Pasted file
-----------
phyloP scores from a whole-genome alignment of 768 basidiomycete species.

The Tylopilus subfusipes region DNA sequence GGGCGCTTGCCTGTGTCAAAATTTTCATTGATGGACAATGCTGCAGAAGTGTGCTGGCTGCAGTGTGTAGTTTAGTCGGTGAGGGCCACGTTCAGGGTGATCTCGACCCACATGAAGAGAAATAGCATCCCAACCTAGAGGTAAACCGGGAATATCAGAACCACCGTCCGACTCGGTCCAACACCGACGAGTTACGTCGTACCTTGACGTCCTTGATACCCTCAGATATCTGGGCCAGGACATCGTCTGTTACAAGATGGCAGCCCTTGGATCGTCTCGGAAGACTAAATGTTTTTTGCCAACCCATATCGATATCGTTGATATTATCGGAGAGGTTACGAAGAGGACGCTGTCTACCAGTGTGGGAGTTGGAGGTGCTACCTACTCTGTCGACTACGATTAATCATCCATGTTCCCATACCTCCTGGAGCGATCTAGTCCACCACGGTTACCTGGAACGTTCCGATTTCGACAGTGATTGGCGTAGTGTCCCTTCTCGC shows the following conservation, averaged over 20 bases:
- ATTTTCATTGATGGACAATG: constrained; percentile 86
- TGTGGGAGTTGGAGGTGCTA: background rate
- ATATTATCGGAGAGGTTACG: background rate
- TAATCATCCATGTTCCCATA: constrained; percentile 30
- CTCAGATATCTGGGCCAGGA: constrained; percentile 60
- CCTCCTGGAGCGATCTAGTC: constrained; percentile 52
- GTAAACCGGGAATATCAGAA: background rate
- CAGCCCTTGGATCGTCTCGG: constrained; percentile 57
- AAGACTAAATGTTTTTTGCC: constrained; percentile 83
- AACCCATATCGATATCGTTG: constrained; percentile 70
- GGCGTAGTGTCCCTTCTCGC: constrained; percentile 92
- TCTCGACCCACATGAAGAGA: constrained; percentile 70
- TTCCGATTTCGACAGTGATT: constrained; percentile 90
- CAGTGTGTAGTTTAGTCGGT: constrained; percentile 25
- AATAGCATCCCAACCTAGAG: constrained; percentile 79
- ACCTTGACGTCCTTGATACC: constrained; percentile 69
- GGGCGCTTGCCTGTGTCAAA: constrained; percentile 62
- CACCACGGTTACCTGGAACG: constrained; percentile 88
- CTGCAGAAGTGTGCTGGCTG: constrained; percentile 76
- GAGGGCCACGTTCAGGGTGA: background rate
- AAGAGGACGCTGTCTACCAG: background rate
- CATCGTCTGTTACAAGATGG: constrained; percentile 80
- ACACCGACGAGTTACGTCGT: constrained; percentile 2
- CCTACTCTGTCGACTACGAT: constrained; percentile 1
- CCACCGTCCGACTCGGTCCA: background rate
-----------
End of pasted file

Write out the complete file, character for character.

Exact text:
phyloP scores from a whole-genome alignment of 768 basidiomycete species.

The Tylopilus subfusipes region DNA sequence GGGCGCTTGCCTGTGTCAAAATTTTCATTGATGGACAATGCTGCAGAAGTGTGCTGGCTGCAGTGTGTAGTTTAGTCGGTGAGGGCCACGTTCAGGGTGATCTCGACCCACATGAAGAGAAATAGCATCCCAACCTAGAGGTAAACCGGGAATATCAGAACCACCGTCCGACTCGGTCCAACACCGACGAGTTACGTCGTACCTTGACGTCCTTGATACCCTCAGATATCTGGGCCAGGACATCGTCTGTTACAAGATGGCAGCCCTTGGATCGTCTCGGAAGACTAAATGTTTTTTGCCAACCCATATCGATATCGTTGATATTATCGGAGAGGTTACGAAGAGGACGCTGTCTACCAGTGTGGGAGTTGGAGGTGCTACCTACTCTGTCGACTACGATTAATCATCCATGTTCCCATACCTCCTGGAGCGATCTAGTCCACCACGGTTACCTGGAACGTTCCGATTTCGACAGTGATTGGCGTAGTGTCCCTTCTCGC shows the following conservation, averaged over 20 bases:
- ATTTTCATTGATGGACAATG: constrained; percentile 86
- TGTGGGAGTTGGAGGTGCTA: background rate
- ATATTATCGGAGAGGTTACG: background rate
- TAATCATCCATGTTCCCATA: constrained; percentile 30
- CTCAGATATCTGGGCCAGGA: constrained; percentile 60
- CCTCCTGGAGCGATCTAGTC: constrained; percentile 52
- GTAAACCGGGAATATCAGAA: background rate
- CAGCCCTTGGATCGTCTCGG: constrained; percentile 57
- AAGACTAAATGTTTTTTGCC: constrained; percentile 83
- AACCCATATCGATATCGTTG: constrained; percentile 70
- GGCGTAGTGTCCCTTCTCGC: constrained; percentile 92
- TCTCGACCCACATGAAGAGA: constrained; percentile 70
- TTCCGATTTCGACAGTGATT: constrained; percentile 90
- CAGTGTGTAGTTTAGTCGGT: constrained; percentile 25
- AATAGCATCCCAACCTAGAG: constrained; percentile 79
- ACCTTGACGTCCTTGATACC: constrained; percentile 69
- GGGCGCTTGCCTGTGTCAAA: constrained; percentile 62
- CACCACGGTTACCTGGAACG: constrained; percentile 88
- CTGCAGAAGTGTGCTGGCTG: constrained; percentile 76
- GAGGGCCACGTTCAGGGTGA: background rate
- AAGAGGACGCTGTCTACCAG: background rate
- CATCGTCTGTTACAAGATGG: constrained; percentile 80
- ACACCGACGAGTTACGTCGT: constrained; percentile 2
- CCTACTCTGTCGACTACGAT: constrained; percentile 1
- CCACCGTCCGACTCGGTCCA: background rate